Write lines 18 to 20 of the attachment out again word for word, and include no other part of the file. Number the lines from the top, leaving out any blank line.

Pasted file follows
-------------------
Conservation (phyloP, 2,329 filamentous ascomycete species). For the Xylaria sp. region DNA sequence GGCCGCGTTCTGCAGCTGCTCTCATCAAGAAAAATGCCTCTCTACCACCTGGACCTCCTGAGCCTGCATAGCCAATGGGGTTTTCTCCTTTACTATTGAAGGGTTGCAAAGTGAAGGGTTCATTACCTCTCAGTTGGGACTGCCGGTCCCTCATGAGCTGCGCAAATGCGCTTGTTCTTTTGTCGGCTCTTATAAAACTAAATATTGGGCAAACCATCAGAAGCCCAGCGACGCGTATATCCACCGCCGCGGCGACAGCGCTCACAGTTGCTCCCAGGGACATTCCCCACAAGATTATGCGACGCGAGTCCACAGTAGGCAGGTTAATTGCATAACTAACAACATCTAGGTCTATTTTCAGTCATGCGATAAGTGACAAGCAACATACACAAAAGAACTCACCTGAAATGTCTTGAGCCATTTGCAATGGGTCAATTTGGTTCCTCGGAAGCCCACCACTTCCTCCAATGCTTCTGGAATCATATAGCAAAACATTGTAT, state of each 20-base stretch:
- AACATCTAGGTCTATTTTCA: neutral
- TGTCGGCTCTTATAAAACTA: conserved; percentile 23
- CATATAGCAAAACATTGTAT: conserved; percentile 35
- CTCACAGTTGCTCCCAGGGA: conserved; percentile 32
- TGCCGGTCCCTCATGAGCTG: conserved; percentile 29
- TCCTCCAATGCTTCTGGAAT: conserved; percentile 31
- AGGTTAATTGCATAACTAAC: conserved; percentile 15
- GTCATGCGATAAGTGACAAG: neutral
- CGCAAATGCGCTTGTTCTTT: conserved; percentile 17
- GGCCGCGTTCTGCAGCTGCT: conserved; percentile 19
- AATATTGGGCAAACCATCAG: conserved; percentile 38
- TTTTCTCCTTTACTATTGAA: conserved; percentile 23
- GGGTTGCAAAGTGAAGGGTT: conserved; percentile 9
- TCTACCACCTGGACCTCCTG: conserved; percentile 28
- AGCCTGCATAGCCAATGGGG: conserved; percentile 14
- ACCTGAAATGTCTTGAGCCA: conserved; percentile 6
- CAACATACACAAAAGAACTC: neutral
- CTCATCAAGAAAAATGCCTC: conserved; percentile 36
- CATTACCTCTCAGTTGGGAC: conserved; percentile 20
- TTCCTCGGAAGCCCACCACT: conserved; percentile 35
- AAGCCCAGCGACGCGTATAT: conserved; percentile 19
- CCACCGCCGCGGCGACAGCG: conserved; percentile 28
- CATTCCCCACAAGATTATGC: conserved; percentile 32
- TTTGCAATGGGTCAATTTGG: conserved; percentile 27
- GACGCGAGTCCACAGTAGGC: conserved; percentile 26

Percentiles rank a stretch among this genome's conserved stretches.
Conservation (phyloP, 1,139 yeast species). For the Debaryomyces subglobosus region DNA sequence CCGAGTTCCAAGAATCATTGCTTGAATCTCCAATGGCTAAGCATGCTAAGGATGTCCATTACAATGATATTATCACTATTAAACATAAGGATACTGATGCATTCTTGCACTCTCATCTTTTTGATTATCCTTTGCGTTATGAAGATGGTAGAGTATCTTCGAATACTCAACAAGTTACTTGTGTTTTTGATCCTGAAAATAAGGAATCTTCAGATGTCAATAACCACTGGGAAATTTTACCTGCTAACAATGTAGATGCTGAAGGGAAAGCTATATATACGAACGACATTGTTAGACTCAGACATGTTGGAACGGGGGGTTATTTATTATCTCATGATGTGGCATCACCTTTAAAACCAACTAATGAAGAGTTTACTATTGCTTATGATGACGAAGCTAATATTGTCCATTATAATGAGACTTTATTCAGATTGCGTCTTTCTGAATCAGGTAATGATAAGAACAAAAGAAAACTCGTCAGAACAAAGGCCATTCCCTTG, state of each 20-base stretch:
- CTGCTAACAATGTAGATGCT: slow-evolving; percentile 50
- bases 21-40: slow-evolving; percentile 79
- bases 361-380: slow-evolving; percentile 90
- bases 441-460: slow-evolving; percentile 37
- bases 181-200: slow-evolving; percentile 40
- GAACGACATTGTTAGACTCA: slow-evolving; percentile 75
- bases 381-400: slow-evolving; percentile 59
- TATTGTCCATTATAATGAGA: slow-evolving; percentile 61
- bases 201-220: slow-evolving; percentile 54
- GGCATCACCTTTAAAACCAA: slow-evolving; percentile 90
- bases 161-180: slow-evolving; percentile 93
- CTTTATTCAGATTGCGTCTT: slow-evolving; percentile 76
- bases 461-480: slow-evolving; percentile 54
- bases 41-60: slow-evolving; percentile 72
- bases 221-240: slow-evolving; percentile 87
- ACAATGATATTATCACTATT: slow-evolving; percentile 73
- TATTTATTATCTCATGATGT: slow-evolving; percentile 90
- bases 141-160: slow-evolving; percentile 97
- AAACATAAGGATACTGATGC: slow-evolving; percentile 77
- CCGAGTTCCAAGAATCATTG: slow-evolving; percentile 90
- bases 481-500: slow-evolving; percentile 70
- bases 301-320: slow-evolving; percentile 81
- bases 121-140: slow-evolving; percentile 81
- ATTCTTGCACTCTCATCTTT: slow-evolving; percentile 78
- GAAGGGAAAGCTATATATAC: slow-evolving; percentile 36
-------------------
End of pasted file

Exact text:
- CAACATACACAAAAGAACTC: neutral
- CTCATCAAGAAAAATGCCTC: conserved; percentile 36
- CATTACCTCTCAGTTGGGAC: conserved; percentile 20